You most likely know the feeling of thirst – or even of being parched. But as you age, that sense of thirst diminishes. So even when your body needs to be replenished with water, you might not realize it.
Because of that, many older adults don’t drink enough liquids. It’s not known exactly what causes this reduction in thirst, but the consequences of it are well known: Dehydration is a common cause of hospitalization among elderly people.
Seniors are also at greater risk for dehydration because of how body composition changes with age. Older adults have less water in their bodies to start with than younger adults or children.
Water is necessary for nearly every bodily function, from lubricating joints to regulating body temperature and pumping blood to the muscles. So not getting enough of it can have serious health consequences.
Every cell, tissue and organ in your body needs not only oxygen, but also water to work properly.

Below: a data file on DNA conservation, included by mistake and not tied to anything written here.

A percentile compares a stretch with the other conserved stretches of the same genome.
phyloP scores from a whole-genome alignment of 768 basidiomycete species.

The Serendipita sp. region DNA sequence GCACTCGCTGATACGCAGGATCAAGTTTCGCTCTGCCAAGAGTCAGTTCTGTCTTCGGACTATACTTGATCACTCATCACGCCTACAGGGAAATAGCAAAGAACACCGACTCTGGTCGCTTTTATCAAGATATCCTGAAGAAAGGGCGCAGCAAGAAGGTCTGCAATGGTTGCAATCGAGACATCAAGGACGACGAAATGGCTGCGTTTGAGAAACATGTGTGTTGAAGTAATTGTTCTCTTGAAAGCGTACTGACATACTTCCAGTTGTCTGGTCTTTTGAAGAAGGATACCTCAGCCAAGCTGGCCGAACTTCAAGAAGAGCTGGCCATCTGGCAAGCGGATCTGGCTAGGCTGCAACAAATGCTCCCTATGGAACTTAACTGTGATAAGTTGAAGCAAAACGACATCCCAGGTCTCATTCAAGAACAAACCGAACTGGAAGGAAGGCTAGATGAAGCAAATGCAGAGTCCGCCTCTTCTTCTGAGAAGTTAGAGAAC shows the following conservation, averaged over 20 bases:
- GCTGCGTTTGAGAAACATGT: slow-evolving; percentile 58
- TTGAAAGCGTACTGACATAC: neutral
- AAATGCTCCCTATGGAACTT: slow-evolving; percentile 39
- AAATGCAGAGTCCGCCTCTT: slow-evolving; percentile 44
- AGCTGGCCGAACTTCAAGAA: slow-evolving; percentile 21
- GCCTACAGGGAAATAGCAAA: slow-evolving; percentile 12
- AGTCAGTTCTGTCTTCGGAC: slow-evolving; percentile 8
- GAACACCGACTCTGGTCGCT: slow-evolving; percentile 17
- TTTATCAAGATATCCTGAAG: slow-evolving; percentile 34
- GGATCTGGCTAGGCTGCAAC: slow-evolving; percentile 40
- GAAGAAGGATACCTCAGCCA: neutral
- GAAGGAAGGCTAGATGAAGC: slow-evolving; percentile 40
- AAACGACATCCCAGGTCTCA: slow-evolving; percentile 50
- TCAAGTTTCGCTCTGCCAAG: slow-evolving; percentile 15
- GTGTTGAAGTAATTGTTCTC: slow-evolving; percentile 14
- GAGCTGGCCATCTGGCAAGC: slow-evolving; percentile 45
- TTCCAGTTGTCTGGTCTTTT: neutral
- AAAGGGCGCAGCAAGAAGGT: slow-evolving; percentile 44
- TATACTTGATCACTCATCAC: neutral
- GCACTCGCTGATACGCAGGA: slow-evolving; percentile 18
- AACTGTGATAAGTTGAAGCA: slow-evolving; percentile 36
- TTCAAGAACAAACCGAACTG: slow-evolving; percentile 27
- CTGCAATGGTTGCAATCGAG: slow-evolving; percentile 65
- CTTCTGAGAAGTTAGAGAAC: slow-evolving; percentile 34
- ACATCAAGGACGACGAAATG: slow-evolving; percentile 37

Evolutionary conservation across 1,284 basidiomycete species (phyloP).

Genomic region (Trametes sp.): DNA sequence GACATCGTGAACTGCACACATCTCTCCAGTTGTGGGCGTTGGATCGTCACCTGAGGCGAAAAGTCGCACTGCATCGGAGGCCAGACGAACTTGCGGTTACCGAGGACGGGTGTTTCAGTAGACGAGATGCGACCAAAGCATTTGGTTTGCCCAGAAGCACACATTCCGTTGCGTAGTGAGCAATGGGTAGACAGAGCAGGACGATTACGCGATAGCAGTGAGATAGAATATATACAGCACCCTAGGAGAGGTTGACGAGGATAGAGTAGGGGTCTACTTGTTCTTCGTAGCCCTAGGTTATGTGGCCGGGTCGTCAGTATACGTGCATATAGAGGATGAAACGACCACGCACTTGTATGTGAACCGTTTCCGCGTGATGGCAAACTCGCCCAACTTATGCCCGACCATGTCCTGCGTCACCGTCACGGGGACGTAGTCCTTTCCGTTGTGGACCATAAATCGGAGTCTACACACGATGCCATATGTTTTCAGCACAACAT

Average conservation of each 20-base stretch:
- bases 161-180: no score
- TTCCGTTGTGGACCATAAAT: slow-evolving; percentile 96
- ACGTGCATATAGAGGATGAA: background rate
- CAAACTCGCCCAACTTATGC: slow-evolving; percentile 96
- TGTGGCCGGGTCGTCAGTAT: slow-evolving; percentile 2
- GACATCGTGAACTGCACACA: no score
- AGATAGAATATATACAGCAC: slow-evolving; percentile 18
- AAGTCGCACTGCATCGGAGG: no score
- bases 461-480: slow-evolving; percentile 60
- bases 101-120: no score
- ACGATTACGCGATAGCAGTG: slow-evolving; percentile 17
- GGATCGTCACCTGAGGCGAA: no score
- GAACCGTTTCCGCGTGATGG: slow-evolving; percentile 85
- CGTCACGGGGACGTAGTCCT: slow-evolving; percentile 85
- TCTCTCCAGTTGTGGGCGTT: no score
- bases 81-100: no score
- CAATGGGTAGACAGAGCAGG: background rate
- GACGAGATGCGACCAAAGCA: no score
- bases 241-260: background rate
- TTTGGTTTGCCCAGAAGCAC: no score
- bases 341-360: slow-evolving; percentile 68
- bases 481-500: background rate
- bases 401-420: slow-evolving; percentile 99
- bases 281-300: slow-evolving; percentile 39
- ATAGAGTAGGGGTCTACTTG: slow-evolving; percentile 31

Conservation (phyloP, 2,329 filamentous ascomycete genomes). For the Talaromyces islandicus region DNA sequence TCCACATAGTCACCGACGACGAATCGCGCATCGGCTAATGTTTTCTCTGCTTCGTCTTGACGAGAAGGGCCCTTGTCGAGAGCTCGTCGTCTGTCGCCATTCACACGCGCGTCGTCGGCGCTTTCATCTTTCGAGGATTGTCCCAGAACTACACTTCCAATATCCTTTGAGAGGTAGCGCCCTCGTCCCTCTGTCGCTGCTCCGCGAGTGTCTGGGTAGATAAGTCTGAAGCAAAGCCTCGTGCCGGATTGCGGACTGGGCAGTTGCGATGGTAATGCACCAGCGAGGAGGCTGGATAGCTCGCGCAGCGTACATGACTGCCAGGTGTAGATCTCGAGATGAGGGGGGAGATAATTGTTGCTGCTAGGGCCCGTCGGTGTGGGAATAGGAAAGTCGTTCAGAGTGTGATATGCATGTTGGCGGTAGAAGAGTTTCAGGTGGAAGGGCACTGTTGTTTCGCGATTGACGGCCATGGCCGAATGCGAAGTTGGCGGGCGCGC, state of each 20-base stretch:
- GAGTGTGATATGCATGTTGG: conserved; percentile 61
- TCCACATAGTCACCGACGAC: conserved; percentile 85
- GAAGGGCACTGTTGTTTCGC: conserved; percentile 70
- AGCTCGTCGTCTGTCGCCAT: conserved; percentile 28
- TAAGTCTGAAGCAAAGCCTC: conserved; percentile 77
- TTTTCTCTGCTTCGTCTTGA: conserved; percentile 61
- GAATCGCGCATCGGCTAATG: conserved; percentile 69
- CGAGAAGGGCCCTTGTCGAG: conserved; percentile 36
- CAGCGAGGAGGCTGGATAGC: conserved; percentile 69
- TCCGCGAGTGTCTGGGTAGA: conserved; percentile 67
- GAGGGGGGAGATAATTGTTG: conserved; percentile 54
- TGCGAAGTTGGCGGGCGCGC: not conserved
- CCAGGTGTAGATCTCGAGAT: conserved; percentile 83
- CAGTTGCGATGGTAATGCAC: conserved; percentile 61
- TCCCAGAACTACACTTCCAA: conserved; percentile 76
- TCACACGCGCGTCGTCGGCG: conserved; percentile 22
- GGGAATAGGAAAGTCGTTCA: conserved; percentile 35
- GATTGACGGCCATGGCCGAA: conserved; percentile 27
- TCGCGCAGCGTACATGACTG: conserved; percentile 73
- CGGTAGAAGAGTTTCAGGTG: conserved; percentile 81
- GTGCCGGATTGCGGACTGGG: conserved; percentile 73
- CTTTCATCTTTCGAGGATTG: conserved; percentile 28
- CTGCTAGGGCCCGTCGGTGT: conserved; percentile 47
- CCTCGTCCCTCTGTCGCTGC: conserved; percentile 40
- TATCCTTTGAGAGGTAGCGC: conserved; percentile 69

Proper hydration helps:
- Carry nutrients and oxygen to cells
- Regulate body temperature
- Improve digestion
- Cushion and lubricate joints
- Protect organs
And drinking more water can help you lose weight!
How much water?
Your size, activity, metabolism, location, diet, physical activity and health all factor into how much water you need, but a simple guideline that’s easy to remember and usually easy to achieve is to drink half your bodyweight in ounces. If you weigh 150 pounds, aim to drink 75 ounces of water each day. This doesn’t account for all factors, so feel free to calculate your own healthy water intake goal based on your needs and any recommendations from your doctor.
Once you’ve set your goal, aim for that every day for the first week and mark in your calendar each day that you hit your goal.
We challenge you to drink half your bodyweight in ounces of water each day for the next week.
Share your progress in our September Healthy Aging Challenge in our private Facebook group.